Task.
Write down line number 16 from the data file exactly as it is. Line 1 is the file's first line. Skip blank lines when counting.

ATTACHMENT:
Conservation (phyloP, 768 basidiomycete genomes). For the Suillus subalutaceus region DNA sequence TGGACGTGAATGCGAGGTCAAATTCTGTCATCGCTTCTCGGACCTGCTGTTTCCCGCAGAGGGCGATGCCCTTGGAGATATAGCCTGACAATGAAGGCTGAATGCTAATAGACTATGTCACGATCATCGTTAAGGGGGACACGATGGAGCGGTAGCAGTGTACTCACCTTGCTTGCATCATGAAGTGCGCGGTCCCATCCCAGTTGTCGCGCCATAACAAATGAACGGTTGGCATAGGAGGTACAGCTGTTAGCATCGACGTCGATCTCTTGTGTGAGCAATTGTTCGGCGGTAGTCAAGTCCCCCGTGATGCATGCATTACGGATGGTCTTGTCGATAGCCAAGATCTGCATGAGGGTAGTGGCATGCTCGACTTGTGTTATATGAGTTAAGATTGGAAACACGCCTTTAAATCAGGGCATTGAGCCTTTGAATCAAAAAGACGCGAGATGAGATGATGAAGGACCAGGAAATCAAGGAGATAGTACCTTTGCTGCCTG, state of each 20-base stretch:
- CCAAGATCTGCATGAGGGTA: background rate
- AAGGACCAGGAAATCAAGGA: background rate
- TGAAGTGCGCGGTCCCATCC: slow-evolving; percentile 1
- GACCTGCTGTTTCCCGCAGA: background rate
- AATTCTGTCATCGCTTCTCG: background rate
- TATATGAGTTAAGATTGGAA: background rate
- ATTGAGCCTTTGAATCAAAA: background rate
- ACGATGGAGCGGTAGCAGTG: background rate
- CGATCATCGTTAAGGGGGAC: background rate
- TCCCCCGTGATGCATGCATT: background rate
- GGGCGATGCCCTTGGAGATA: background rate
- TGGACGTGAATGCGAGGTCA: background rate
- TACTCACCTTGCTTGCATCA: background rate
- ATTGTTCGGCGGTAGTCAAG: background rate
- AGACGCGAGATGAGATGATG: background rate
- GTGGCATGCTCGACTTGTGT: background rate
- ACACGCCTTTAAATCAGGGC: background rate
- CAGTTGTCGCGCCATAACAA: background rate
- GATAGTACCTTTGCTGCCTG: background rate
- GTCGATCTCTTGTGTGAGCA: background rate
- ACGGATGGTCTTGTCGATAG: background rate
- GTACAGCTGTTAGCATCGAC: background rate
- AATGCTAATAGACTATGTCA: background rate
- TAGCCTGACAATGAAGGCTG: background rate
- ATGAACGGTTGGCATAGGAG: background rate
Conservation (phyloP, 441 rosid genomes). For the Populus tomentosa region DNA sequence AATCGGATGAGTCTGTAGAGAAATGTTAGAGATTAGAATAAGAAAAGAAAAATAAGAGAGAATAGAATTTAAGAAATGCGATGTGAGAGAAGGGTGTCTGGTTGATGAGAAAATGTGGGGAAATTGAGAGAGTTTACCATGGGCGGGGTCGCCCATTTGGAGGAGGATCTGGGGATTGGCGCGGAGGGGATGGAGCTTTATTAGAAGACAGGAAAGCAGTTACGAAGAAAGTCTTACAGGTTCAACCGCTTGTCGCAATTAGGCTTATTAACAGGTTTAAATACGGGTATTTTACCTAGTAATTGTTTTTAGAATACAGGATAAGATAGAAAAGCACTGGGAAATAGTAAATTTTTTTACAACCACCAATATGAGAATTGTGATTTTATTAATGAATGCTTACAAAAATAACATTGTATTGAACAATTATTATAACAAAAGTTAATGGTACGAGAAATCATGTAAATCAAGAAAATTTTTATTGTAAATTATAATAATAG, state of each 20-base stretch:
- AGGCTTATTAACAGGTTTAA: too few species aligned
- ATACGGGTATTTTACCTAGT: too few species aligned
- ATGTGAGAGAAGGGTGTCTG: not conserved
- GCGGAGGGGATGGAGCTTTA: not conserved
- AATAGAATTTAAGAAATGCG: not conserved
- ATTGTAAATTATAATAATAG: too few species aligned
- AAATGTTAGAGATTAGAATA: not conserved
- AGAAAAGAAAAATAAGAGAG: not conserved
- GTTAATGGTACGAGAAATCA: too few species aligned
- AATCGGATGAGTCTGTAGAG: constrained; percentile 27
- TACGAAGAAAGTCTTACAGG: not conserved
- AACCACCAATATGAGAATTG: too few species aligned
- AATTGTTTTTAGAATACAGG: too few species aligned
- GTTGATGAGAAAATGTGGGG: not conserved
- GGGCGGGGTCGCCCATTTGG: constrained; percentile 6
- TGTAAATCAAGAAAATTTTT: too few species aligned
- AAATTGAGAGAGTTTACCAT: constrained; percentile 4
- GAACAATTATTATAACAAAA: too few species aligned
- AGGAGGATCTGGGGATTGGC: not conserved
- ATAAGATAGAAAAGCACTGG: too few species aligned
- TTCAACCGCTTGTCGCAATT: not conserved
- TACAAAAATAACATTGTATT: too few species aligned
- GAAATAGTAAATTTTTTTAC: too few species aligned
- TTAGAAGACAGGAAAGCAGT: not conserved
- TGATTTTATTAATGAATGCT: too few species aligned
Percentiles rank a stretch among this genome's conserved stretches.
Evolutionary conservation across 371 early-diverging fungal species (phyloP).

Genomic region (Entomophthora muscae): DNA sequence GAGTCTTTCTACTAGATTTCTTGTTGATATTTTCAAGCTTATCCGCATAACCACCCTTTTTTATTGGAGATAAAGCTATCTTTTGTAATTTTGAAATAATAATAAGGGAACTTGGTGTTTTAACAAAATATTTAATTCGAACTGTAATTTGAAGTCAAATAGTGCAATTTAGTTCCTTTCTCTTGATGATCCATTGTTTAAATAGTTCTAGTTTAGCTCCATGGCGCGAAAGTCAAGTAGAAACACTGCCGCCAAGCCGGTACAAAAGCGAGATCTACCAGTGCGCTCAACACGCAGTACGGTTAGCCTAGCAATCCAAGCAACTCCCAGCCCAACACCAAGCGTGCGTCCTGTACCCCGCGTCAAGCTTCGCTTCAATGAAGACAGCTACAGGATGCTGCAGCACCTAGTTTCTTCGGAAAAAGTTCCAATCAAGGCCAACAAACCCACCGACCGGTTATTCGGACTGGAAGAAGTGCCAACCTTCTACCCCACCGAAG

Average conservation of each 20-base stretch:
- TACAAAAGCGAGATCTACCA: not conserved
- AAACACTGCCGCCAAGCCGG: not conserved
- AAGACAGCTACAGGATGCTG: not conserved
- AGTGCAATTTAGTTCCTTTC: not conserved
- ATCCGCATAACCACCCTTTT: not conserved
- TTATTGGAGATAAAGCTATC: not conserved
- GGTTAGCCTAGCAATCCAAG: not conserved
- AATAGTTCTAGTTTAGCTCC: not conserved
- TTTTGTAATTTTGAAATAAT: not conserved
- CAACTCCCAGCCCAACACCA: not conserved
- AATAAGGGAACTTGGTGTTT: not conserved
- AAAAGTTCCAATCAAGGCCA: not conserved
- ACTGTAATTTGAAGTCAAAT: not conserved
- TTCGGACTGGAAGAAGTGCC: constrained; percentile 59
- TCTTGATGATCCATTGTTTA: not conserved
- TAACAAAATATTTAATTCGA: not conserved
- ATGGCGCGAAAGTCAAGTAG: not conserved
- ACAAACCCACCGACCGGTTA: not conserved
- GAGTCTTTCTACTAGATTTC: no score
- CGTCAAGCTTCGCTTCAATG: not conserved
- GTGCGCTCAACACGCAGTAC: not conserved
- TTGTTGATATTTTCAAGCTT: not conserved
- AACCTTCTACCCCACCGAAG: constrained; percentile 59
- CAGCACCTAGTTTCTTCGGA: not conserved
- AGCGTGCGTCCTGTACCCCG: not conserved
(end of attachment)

- AGACGCGAGATGAGATGATG: background rate